Deceptive Warranty Terms
Obviously, warranties must not contain deceptive or misleading terms. You cannot offer a warranty that appears to provide coverage but, in fact, provides none. For example, a warranty covering only moving parts on an electronic product that has no moving parts would be deceptive and unlawful. Similarly, a warranty that promised service that the warrantor had no intention of providing or could not provide would be deceptive and unlawful.
The information on this page is meant to provide a general overview of the law. The laws in your state and/or city may deviate significantly from those described here. If you have specific questions related to your situation you should speak with a local attorney.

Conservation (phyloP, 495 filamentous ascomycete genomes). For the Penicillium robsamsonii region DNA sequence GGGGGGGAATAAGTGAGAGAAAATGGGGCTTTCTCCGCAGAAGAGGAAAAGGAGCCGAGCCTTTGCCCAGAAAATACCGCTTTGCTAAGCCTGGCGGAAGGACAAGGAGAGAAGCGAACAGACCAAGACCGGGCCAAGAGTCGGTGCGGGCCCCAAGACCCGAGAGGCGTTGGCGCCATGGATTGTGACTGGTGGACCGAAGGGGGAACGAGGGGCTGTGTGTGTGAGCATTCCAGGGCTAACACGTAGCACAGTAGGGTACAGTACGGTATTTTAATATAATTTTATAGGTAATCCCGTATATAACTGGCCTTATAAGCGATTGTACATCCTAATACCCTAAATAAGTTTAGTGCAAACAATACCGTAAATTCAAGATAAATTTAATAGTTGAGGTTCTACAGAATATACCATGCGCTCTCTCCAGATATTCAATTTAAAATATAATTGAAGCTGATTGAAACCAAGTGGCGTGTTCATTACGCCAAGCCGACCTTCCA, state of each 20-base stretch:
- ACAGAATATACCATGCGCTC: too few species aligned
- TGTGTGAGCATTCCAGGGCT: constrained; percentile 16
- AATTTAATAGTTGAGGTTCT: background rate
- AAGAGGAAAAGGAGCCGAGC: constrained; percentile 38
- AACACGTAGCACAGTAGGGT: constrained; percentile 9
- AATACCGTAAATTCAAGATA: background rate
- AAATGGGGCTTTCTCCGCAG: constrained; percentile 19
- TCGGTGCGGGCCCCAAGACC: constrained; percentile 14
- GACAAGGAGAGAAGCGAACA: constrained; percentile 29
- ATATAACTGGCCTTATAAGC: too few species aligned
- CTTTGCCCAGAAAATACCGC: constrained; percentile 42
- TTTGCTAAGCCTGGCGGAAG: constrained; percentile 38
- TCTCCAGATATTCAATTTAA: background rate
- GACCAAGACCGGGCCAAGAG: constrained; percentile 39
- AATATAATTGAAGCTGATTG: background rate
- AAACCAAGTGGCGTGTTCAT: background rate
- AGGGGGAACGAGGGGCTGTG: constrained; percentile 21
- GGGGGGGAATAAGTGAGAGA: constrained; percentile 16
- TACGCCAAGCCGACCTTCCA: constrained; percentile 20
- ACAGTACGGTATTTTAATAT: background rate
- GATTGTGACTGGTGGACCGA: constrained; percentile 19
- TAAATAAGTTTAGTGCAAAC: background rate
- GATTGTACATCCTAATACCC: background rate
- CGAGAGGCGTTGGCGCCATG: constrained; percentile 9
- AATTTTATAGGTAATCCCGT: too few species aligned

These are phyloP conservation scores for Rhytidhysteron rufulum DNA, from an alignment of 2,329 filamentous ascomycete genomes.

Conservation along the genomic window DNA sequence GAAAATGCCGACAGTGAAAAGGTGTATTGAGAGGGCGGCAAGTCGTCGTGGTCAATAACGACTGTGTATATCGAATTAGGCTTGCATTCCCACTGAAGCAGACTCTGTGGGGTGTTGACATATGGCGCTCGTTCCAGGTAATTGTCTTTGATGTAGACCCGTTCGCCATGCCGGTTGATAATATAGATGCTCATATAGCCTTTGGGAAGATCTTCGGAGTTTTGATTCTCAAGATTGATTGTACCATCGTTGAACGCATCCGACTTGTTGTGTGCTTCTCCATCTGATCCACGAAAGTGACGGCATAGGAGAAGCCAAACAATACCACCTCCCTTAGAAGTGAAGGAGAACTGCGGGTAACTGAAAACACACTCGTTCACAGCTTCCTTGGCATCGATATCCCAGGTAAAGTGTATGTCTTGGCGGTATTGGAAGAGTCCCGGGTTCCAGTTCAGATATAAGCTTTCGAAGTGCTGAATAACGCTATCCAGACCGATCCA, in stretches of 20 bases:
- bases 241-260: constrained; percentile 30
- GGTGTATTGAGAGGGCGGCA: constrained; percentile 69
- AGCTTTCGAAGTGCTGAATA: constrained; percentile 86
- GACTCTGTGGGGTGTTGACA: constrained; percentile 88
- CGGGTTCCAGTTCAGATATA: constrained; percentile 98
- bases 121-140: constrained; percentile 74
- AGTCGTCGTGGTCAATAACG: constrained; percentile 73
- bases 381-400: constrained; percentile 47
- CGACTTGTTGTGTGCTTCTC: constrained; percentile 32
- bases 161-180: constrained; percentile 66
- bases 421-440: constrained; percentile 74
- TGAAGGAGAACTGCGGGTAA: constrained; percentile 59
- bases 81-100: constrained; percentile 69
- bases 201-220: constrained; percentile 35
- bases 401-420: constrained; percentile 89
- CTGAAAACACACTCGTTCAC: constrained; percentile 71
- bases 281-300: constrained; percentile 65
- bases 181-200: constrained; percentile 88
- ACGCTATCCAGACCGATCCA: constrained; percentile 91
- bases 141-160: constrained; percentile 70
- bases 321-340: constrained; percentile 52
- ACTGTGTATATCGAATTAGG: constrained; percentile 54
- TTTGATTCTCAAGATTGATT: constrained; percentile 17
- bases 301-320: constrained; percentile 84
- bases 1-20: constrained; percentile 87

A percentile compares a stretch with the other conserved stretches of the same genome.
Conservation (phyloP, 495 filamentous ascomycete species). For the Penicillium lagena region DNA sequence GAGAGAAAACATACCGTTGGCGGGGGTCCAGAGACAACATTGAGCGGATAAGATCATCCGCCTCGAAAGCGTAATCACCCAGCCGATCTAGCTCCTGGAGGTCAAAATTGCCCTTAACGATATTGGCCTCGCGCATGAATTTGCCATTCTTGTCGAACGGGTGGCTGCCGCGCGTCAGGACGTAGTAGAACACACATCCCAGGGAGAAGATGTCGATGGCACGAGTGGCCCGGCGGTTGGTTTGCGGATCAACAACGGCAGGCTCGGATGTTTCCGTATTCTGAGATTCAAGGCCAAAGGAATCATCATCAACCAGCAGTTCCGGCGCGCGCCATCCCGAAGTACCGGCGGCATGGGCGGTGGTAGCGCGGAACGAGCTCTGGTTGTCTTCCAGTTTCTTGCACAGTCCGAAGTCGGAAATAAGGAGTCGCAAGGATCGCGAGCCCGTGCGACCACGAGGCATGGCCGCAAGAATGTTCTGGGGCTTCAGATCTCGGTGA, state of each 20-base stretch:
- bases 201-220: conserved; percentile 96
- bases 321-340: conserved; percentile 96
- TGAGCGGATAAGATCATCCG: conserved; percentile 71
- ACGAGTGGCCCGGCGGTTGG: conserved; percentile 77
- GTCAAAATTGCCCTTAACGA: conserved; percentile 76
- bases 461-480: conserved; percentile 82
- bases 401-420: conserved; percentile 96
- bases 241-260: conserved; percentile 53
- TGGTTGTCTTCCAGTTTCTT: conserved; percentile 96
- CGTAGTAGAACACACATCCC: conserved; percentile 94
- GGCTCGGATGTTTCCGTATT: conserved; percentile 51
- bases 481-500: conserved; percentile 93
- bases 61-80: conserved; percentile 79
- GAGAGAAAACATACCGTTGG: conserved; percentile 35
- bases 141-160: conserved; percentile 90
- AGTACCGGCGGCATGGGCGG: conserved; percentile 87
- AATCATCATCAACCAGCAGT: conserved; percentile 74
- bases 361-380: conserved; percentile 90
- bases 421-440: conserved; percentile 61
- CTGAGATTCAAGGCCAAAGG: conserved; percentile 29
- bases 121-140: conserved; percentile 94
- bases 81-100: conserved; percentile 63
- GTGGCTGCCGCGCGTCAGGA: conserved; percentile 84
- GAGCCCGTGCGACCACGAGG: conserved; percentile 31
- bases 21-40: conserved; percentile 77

Additional Product Warranty Articles
- I Am a Small Business Owner. What Do I Need to Know About Warranties?
- What is an express warranty?
- What is an Implied Warranty of Merchantability?
- What Is The Implied Warranty of Fitness for a Particular Purpose?
- Disclaimer or Limitation of Implied Warranties
- Do used cars come with a warranty?
- What should I do if the product I bought has a warranty and it does not work?
- Disclaimer or modification of implied warranties
- What is the Magnuson-Moss Warranty Act?
- What should I be aware of concerning warranties?
- How does The Magnuson Moss Act effect warranty disputes?